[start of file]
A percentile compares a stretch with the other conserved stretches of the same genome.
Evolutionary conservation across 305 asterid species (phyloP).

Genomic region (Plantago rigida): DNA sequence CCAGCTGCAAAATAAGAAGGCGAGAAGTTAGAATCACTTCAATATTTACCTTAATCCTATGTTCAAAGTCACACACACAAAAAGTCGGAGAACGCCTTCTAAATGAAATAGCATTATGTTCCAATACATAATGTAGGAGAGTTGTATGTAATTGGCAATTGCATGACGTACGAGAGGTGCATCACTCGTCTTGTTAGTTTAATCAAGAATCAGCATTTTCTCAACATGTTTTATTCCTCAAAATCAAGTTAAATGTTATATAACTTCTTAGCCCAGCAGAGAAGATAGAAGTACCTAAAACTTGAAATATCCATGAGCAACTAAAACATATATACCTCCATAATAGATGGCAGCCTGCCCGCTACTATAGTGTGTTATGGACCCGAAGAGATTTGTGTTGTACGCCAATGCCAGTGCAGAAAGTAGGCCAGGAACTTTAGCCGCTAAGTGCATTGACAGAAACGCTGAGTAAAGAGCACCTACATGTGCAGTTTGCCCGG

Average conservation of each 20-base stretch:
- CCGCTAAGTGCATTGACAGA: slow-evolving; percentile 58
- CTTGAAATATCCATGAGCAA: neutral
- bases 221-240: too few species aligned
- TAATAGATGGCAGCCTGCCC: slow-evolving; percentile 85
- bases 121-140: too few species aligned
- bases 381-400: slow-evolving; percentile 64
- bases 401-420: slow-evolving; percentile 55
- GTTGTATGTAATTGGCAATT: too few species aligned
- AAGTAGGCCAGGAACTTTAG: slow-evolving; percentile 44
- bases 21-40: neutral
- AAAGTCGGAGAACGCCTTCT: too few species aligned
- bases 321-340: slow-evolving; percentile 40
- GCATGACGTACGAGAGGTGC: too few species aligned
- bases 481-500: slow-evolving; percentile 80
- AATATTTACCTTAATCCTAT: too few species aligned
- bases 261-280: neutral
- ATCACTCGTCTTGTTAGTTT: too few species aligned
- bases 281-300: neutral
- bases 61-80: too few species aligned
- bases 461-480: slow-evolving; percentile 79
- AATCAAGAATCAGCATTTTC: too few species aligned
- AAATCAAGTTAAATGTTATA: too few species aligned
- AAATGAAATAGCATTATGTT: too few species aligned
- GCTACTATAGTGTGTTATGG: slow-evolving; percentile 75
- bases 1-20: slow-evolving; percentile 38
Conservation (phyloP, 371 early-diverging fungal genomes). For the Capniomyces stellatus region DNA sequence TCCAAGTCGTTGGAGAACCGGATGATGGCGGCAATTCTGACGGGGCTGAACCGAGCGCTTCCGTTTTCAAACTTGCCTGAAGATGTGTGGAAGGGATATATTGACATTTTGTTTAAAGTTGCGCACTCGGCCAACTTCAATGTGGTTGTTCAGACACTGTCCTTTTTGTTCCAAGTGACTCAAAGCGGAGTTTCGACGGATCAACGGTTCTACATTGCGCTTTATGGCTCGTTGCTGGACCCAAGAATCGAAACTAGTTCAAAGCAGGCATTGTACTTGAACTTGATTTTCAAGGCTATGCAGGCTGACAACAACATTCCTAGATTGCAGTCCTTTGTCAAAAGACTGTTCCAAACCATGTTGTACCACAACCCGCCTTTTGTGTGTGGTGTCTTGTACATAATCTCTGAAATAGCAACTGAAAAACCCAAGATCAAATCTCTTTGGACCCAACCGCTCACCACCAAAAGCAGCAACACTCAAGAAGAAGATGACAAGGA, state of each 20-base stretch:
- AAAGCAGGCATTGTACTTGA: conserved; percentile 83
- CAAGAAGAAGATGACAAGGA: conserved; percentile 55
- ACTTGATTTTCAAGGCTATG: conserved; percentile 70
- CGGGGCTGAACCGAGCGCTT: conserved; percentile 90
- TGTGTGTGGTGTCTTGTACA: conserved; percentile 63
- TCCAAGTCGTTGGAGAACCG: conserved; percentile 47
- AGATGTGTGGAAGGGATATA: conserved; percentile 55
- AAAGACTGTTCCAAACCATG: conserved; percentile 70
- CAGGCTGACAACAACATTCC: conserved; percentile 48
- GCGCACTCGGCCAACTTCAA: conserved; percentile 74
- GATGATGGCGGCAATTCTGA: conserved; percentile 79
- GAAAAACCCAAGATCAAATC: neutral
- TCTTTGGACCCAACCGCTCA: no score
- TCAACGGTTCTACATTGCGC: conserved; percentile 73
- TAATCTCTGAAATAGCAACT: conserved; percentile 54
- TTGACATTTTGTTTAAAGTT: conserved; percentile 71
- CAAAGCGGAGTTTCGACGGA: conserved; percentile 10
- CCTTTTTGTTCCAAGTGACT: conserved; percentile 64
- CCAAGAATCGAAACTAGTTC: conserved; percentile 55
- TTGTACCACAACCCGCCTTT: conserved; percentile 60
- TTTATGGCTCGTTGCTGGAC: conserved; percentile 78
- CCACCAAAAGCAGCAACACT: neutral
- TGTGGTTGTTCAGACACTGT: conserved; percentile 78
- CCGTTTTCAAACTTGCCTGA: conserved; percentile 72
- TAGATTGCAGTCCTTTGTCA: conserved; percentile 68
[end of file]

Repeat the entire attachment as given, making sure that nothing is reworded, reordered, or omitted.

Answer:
A percentile compares a stretch with the other conserved stretches of the same genome.
Evolutionary conservation across 305 asterid species (phyloP).

Genomic region (Plantago rigida): DNA sequence CCAGCTGCAAAATAAGAAGGCGAGAAGTTAGAATCACTTCAATATTTACCTTAATCCTATGTTCAAAGTCACACACACAAAAAGTCGGAGAACGCCTTCTAAATGAAATAGCATTATGTTCCAATACATAATGTAGGAGAGTTGTATGTAATTGGCAATTGCATGACGTACGAGAGGTGCATCACTCGTCTTGTTAGTTTAATCAAGAATCAGCATTTTCTCAACATGTTTTATTCCTCAAAATCAAGTTAAATGTTATATAACTTCTTAGCCCAGCAGAGAAGATAGAAGTACCTAAAACTTGAAATATCCATGAGCAACTAAAACATATATACCTCCATAATAGATGGCAGCCTGCCCGCTACTATAGTGTGTTATGGACCCGAAGAGATTTGTGTTGTACGCCAATGCCAGTGCAGAAAGTAGGCCAGGAACTTTAGCCGCTAAGTGCATTGACAGAAACGCTGAGTAAAGAGCACCTACATGTGCAGTTTGCCCGG

Average conservation of each 20-base stretch:
- CCGCTAAGTGCATTGACAGA: slow-evolving; percentile 58
- CTTGAAATATCCATGAGCAA: neutral
- bases 221-240: too few species aligned
- TAATAGATGGCAGCCTGCCC: slow-evolving; percentile 85
- bases 121-140: too few species aligned
- bases 381-400: slow-evolving; percentile 64
- bases 401-420: slow-evolving; percentile 55
- GTTGTATGTAATTGGCAATT: too few species aligned
- AAGTAGGCCAGGAACTTTAG: slow-evolving; percentile 44
- bases 21-40: neutral
- AAAGTCGGAGAACGCCTTCT: too few species aligned
- bases 321-340: slow-evolving; percentile 40
- GCATGACGTACGAGAGGTGC: too few species aligned
- bases 481-500: slow-evolving; percentile 80
- AATATTTACCTTAATCCTAT: too few species aligned
- bases 261-280: neutral
- ATCACTCGTCTTGTTAGTTT: too few species aligned
- bases 281-300: neutral
- bases 61-80: too few species aligned
- bases 461-480: slow-evolving; percentile 79
- AATCAAGAATCAGCATTTTC: too few species aligned
- AAATCAAGTTAAATGTTATA: too few species aligned
- AAATGAAATAGCATTATGTT: too few species aligned
- GCTACTATAGTGTGTTATGG: slow-evolving; percentile 75
- bases 1-20: slow-evolving; percentile 38
Conservation (phyloP, 371 early-diverging fungal genomes). For the Capniomyces stellatus region DNA sequence TCCAAGTCGTTGGAGAACCGGATGATGGCGGCAATTCTGACGGGGCTGAACCGAGCGCTTCCGTTTTCAAACTTGCCTGAAGATGTGTGGAAGGGATATATTGACATTTTGTTTAAAGTTGCGCACTCGGCCAACTTCAATGTGGTTGTTCAGACACTGTCCTTTTTGTTCCAAGTGACTCAAAGCGGAGTTTCGACGGATCAACGGTTCTACATTGCGCTTTATGGCTCGTTGCTGGACCCAAGAATCGAAACTAGTTCAAAGCAGGCATTGTACTTGAACTTGATTTTCAAGGCTATGCAGGCTGACAACAACATTCCTAGATTGCAGTCCTTTGTCAAAAGACTGTTCCAAACCATGTTGTACCACAACCCGCCTTTTGTGTGTGGTGTCTTGTACATAATCTCTGAAATAGCAACTGAAAAACCCAAGATCAAATCTCTTTGGACCCAACCGCTCACCACCAAAAGCAGCAACACTCAAGAAGAAGATGACAAGGA, state of each 20-base stretch:
- AAAGCAGGCATTGTACTTGA: conserved; percentile 83
- CAAGAAGAAGATGACAAGGA: conserved; percentile 55
- ACTTGATTTTCAAGGCTATG: conserved; percentile 70
- CGGGGCTGAACCGAGCGCTT: conserved; percentile 90
- TGTGTGTGGTGTCTTGTACA: conserved; percentile 63
- TCCAAGTCGTTGGAGAACCG: conserved; percentile 47
- AGATGTGTGGAAGGGATATA: conserved; percentile 55
- AAAGACTGTTCCAAACCATG: conserved; percentile 70
- CAGGCTGACAACAACATTCC: conserved; percentile 48
- GCGCACTCGGCCAACTTCAA: conserved; percentile 74
- GATGATGGCGGCAATTCTGA: conserved; percentile 79
- GAAAAACCCAAGATCAAATC: neutral
- TCTTTGGACCCAACCGCTCA: no score
- TCAACGGTTCTACATTGCGC: conserved; percentile 73
- TAATCTCTGAAATAGCAACT: conserved; percentile 54
- TTGACATTTTGTTTAAAGTT: conserved; percentile 71
- CAAAGCGGAGTTTCGACGGA: conserved; percentile 10
- CCTTTTTGTTCCAAGTGACT: conserved; percentile 64
- CCAAGAATCGAAACTAGTTC: conserved; percentile 55
- TTGTACCACAACCCGCCTTT: conserved; percentile 60
- TTTATGGCTCGTTGCTGGAC: conserved; percentile 78
- CCACCAAAAGCAGCAACACT: neutral
- TGTGGTTGTTCAGACACTGT: conserved; percentile 78
- CCGTTTTCAAACTTGCCTGA: conserved; percentile 72
- TAGATTGCAGTCCTTTGTCA: conserved; percentile 68